recession to almost no recession."
THE MICHIGAN model, like others,
has proven to be accurate under some
circumstances and somewhat off-base
in others, Hymans said.
Hymans and Porter, who both work
full-time in the economics department,
compiled the report with Harold
Shapiro, a former chairman of the
department. Shapiro, who currently is
University vice-president for academic
affairs, was selected by the University
Board of Regents to become the 10th
University presidentJan.1,1980.

2 contenders named
for 'U' presidency

(Continued from Page U
STUDENT COMMITTEE member
Rosenberg said earlier this week she
knew O'Neil's name has been among
the 50 placed on a narrowed down list,
but was uncertain of his later status..
Rosenberg left the committee in April.
O'Neil has been vactioning in
Michigan with his family since mid-
July and was unavailable for comment.
He returned briefly to the Bloomington
campus at the end of last month to at-
tend a trustees' meeting.
Sources in O'Neil's office and IU
students said several months ago
O'Neil was interested in the University
post. Last year he was offered several
presidencies at smaller institutions. In
an article published during April in the
Indiana Daily Student, the IU student
newspaper, O'Neil said he would not be
vice-president at IU much longer.
"IT WOULDN'T be good for the
university," he said in the article. "In
every institution there needs to be a
freshness of approach."
Staff members of the Daily Student

say O'Neil has little chance for advan-
cement at IU because its president,
John Ryan, has been there only a few
years.
University Regents and search com-
mittee members who were contacted
refused to comment on O'Neil's can-
didacy.
O'NEIL RECEIVED his bachelor
and law degrees from Harvard. While
he was finishing his law degree, he was
director of a speech program at Tufts
University in Medford, Mass. He also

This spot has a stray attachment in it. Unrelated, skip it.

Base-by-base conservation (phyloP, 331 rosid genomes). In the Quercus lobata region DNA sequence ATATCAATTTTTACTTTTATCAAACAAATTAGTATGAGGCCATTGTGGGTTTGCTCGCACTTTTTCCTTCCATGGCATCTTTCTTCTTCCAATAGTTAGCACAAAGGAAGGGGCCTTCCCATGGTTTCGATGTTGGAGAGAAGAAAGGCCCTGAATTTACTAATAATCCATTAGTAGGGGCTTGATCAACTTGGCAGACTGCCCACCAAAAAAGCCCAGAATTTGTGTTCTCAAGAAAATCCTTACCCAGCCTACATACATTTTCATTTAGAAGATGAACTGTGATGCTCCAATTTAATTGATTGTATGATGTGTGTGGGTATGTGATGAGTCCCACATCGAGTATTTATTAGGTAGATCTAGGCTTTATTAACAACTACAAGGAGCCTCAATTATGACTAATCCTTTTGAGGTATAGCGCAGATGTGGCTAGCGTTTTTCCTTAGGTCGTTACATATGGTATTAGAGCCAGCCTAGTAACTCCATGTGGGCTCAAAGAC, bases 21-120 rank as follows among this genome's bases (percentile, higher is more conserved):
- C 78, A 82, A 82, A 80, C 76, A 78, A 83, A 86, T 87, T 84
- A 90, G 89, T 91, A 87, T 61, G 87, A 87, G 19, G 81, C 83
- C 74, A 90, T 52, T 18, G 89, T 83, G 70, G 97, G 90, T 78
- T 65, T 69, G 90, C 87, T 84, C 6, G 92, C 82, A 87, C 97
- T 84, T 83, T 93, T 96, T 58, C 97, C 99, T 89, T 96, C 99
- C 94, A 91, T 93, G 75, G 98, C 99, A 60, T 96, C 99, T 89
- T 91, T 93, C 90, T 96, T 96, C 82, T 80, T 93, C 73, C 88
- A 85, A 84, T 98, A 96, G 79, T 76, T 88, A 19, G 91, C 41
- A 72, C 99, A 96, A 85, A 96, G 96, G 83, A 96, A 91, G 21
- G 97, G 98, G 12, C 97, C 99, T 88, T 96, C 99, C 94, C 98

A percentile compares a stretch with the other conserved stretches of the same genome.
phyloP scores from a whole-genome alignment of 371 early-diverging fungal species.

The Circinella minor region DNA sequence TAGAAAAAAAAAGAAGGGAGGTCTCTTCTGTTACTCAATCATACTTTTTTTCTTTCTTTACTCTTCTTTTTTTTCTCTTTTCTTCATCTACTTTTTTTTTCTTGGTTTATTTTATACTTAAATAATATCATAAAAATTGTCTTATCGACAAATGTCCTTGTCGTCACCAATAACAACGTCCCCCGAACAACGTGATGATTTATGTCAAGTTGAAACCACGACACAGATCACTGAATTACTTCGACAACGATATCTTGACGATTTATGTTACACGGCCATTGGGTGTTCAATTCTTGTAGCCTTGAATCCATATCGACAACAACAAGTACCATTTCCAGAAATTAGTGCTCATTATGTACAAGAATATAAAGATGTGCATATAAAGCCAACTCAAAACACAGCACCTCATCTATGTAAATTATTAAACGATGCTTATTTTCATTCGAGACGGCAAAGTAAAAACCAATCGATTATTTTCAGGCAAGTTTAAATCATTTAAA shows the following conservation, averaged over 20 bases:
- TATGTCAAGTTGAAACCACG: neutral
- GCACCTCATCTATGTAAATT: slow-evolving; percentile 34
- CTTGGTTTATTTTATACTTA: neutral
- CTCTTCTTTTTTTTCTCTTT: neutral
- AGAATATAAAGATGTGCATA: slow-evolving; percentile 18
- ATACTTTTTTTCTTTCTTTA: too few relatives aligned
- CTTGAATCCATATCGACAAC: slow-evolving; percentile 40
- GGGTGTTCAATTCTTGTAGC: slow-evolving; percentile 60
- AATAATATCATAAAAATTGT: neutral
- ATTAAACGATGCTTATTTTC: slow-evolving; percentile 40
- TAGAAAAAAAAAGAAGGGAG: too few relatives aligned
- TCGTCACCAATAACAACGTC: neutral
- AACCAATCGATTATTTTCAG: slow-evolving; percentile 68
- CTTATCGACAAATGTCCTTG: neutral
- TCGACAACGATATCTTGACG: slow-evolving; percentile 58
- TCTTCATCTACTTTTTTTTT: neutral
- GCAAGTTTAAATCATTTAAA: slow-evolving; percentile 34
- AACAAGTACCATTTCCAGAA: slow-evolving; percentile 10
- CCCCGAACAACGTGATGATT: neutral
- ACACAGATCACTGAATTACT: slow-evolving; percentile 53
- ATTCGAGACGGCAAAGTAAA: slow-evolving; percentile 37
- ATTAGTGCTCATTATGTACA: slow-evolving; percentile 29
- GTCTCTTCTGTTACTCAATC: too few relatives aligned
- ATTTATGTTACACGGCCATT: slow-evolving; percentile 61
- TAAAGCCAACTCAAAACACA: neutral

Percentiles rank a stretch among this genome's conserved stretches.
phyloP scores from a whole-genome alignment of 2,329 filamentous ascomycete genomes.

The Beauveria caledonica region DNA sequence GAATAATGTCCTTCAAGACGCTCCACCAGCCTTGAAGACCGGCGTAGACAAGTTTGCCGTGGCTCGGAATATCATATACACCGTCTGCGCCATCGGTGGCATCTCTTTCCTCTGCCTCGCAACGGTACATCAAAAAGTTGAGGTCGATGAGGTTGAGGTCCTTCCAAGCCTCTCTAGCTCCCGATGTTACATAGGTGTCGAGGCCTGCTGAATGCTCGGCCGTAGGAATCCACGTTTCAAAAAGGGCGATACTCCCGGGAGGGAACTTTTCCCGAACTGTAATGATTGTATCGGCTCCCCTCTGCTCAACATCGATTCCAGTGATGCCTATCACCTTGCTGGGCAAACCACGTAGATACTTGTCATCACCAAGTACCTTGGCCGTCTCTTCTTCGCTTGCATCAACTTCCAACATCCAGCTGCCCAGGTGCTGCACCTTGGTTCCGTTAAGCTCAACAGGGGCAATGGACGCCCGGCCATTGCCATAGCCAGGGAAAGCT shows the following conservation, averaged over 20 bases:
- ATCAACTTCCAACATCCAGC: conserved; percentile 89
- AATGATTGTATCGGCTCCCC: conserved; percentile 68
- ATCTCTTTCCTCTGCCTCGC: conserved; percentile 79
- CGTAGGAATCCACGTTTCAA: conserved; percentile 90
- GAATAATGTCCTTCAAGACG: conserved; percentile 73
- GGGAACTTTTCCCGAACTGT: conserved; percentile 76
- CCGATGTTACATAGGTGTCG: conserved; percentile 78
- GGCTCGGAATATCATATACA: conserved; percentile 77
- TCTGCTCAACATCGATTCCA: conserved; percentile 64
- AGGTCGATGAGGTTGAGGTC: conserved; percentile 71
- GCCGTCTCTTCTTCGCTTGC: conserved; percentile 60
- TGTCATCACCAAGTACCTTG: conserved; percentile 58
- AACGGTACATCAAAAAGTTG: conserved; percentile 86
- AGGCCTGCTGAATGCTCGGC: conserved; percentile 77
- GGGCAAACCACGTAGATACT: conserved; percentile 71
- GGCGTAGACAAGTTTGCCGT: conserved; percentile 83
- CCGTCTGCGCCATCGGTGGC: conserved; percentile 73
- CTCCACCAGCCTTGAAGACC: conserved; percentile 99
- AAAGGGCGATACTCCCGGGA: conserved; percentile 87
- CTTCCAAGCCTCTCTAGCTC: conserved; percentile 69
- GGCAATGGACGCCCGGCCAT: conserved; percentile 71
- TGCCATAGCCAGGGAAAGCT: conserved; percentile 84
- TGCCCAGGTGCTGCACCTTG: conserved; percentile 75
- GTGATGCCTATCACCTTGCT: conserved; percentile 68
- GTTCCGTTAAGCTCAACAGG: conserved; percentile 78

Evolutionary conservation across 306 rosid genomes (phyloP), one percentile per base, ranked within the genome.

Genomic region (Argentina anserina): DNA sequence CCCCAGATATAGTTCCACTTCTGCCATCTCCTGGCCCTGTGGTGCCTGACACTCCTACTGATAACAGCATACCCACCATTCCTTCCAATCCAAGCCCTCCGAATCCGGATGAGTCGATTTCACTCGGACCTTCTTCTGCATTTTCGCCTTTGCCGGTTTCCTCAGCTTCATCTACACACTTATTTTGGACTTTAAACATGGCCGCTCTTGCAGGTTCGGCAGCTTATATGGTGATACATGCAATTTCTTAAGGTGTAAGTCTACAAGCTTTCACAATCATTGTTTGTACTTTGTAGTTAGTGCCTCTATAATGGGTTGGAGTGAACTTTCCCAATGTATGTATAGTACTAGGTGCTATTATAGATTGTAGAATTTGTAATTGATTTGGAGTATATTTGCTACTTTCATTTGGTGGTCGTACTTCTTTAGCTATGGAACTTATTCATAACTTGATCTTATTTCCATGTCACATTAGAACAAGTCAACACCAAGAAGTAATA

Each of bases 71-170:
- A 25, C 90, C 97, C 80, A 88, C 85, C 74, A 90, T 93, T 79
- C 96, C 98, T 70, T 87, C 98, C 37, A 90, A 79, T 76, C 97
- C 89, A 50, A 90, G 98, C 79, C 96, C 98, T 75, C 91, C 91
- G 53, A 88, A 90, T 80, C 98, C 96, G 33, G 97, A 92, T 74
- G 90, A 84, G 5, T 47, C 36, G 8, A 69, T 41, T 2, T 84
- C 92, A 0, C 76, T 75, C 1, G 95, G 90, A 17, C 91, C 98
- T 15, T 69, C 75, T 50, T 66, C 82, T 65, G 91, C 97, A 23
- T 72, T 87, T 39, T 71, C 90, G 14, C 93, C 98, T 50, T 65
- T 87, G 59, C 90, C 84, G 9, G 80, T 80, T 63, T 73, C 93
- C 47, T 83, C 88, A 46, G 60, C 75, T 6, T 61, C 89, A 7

has taught history at Harvard, speech
at San Francisco State College, and law
at the University of California at
Berkeley. He served as a law clerk for
Supreme Court Justice William Bren-
nan for two years.
r He also held administrative posts at
the State University of New York at
Buffalo and the University of Cincinnati
for seven years before assuming the
Bloomington position. O'Neil teaches
law at IU, in additon to his vice-
presidential duties.

CINEMA I
PRESENTS
CIASSIC SEXCOMEDIES NIGHT
NOTHING SACRED
WILLIAM WELLMAN, 1937
The screwiest-of-them-all screwball comedy. CAROLE LOMBARD feigns
being exposed to radium poisoning (shades of Harrisburg, Pennsylvania!),
releases this news to the press, and in her "last few weeks of life" blossoms
from small-town nobody to the "sweetheart" of New York. Reporter FREDERICK
MARCH is sent to fetch her from Vermont-when he arrives, the natives
are surly, children stone him, and a small boy darts out from behind a picket
fence and bites him in the leg. Hilarious. With WALTER CONNOLLY, CHARLES
WINNIGER. (75 min.) 7:00 & 10:30
NINOTCHKA
ERNEST LUBITSCH, 1939
GARBO Laughs! And who but Lubtsch could take the tragic figure of Garbo
and create a clossic comedy around her. in this blithe satire, Garbo plays a
severe. intellectural, hard-headed Soviet commissar who is sent to Paris to
supervise a trio of bumbling Russian agents. But under the seductive minis-
trations of the city of love, the ascetic Comrade melts into an affair with
Parisian charmer, MELVYN DOUGLAS With a corrosive memorable script by
Charles Brackett, Billy Wilder and Walter Reisch. "Your cornea is terrific."
(0 min.) 8:30 only.
AUD A, ANGELL HALL
Single Feature $1.50, Double $2.50
WFSIPPORT PROJECTIONISTS LOCAL 395

SAMUELZ ARKOFFrPRESENTs
A PROPESsIONA1rFILMS. INCRESEsNTATION
JAMES BROLIN, MARGOT KIDDER and ROD STEIGER
"THE AMITYVILLE HORROR" unce
Also Starring MURRAY HAMILTON Music by LALO SCHIFRIN (R)
Executive in Chaoge f Pmductio JERE HENSHAW
HELD OVER-3rd WEEK
Mon-Tue.-Wed.-Thur. 7:25-9:25
Sat.-Sun.-Wed.

Back to Top

© 2021 Regents of the University of Michigan